Outdoors

Discovery Speaker Series to open with climate change panel discussion

The state’s study of forage fish in Puget Sound will be the topic of an upcoming program in the Discovery Speaker Series in Olympia.
The state’s study of forage fish in Puget Sound will be the topic of an upcoming program in the Discovery Speaker Series in Olympia. Staff writer

A panel discussion on climate change Nov. 12 will open the 2015-16 South Sound Estuary Association’s Discovery Speaker Series.

The series brings together South Sound residents who are experts in various environmental fields to talk about key environmental issues.

The series will open with “Drought 2015: What Did We Learn About Climate Change.” The panel members will be Paul Pickett, environmental engineer at the state Department of Ecology, and Ginny Stern, hydrogeologist for the state Department of Health.

Stern will talk about how climate change could impact drinking water supplies and what people are doing, or may need to do, to adapt to changing water patterns. She’ll also talk about what happened this summer with the drought.

Picket will talk about the effects drought and climate change have on instream flows, fish and wildlife, and Puget Sound.

The evening is being presented by the Washington Foundation for the Environment. The event will begin at 6:30 p.m. with a social gathering that includes refreshments. The program will run from 7-8:30 p.m.

All the programs will be held at LOTT’s WET Science Center, 500 Adams St. NE, Olympia.

Here is a look at the rest of the schedule:

Dec. 10: Christopher Krembs on “The BLOB — What is Causing the Drought?” Krembs, an oceanographer for the Department of Ecology since 2008, will give an overview of the unusual Pacific Ocean conditions, and he will explain how the unusually warm ocean water off Washington’s coastline has affected Puget Sound’s water quality in 2015.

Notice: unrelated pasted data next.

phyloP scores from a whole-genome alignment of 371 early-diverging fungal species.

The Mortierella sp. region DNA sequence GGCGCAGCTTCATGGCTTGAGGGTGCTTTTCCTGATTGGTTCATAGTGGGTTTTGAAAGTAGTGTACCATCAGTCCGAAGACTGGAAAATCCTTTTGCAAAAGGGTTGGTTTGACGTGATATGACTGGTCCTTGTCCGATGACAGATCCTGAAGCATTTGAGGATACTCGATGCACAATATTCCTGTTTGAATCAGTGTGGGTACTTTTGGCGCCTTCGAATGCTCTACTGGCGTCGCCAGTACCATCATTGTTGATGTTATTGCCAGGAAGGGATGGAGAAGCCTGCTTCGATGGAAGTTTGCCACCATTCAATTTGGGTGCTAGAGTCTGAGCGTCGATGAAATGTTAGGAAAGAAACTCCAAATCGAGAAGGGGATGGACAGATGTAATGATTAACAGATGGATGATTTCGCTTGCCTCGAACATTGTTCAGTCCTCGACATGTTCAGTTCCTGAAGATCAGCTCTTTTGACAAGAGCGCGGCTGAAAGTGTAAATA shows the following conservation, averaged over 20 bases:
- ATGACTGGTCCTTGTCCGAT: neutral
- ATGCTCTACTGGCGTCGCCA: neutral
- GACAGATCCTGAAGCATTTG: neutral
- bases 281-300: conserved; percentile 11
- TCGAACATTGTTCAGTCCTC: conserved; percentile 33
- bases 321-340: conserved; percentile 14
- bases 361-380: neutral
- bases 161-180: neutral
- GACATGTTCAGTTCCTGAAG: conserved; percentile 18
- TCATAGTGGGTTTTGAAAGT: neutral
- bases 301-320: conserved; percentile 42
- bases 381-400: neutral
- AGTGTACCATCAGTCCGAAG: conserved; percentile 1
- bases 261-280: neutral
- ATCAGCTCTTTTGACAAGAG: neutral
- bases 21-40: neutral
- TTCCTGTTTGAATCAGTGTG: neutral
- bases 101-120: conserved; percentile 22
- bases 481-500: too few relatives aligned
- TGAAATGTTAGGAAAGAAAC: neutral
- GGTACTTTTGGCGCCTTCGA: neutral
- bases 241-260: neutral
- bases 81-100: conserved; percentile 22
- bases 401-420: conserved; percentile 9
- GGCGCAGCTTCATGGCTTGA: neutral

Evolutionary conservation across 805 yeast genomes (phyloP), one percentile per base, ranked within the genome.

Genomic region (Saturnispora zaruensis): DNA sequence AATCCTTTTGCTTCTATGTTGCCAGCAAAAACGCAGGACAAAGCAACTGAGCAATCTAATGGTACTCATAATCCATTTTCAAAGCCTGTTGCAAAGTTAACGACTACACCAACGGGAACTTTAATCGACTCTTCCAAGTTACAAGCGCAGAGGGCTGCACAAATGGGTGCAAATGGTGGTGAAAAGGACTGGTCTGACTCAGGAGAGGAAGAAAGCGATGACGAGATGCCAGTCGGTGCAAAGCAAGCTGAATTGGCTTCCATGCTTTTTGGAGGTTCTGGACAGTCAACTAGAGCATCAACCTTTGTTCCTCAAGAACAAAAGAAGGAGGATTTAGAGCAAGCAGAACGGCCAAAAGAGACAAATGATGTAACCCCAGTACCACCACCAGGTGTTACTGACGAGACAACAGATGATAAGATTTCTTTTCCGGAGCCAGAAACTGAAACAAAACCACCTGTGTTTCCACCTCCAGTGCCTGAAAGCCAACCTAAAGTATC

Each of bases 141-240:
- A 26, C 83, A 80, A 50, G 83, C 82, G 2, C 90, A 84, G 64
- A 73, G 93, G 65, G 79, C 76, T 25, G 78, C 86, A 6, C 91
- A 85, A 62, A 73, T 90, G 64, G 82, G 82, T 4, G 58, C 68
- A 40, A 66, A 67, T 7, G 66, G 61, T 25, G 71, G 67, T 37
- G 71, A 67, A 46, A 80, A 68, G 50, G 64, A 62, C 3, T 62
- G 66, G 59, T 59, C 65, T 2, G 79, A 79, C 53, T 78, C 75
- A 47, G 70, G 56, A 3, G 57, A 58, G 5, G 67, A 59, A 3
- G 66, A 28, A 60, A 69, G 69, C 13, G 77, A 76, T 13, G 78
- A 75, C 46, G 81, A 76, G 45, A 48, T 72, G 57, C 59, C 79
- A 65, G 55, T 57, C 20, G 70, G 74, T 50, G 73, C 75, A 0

Jan. 14: Dayv Lowry and Phill Dionne, state Department of Fish and Wildlife scientists, will talk about forage fish and share information and videos from their studies

Feb. 11: Melanie Davis, a restoration ecologist with the U.S. Geological Survey’s Western Ecological Research Center will talk about Nisqually Delta restoration efforts. She will discuss the tools being used and give an update on the latest findings.

March 10: Joe Gaydos, author of “The Salish Sea,” will give a talk about his book that looks at the intricate marine ecosystem and the life that it sustains. The doors will open at 6:30 p.m. for attendees who want to purchase a book and get it signed.

April 14: This will be a presentation a marine science professor at The Evergreen State College. The talk is expected to include results from current studies and the changes documented in South Puget Sound.

The programs are free and open to the public thanks to the Lacey, Olympia, Tumwater, and Thurston County LOTT Clean Water Alliance, the Washington Foundation for the Environment, presenters donating their time, and the members and supporters who join the estuary association.

Jeffrey P. Mayor: 253-597-8640

jeff.mayor@thenewstribune.com

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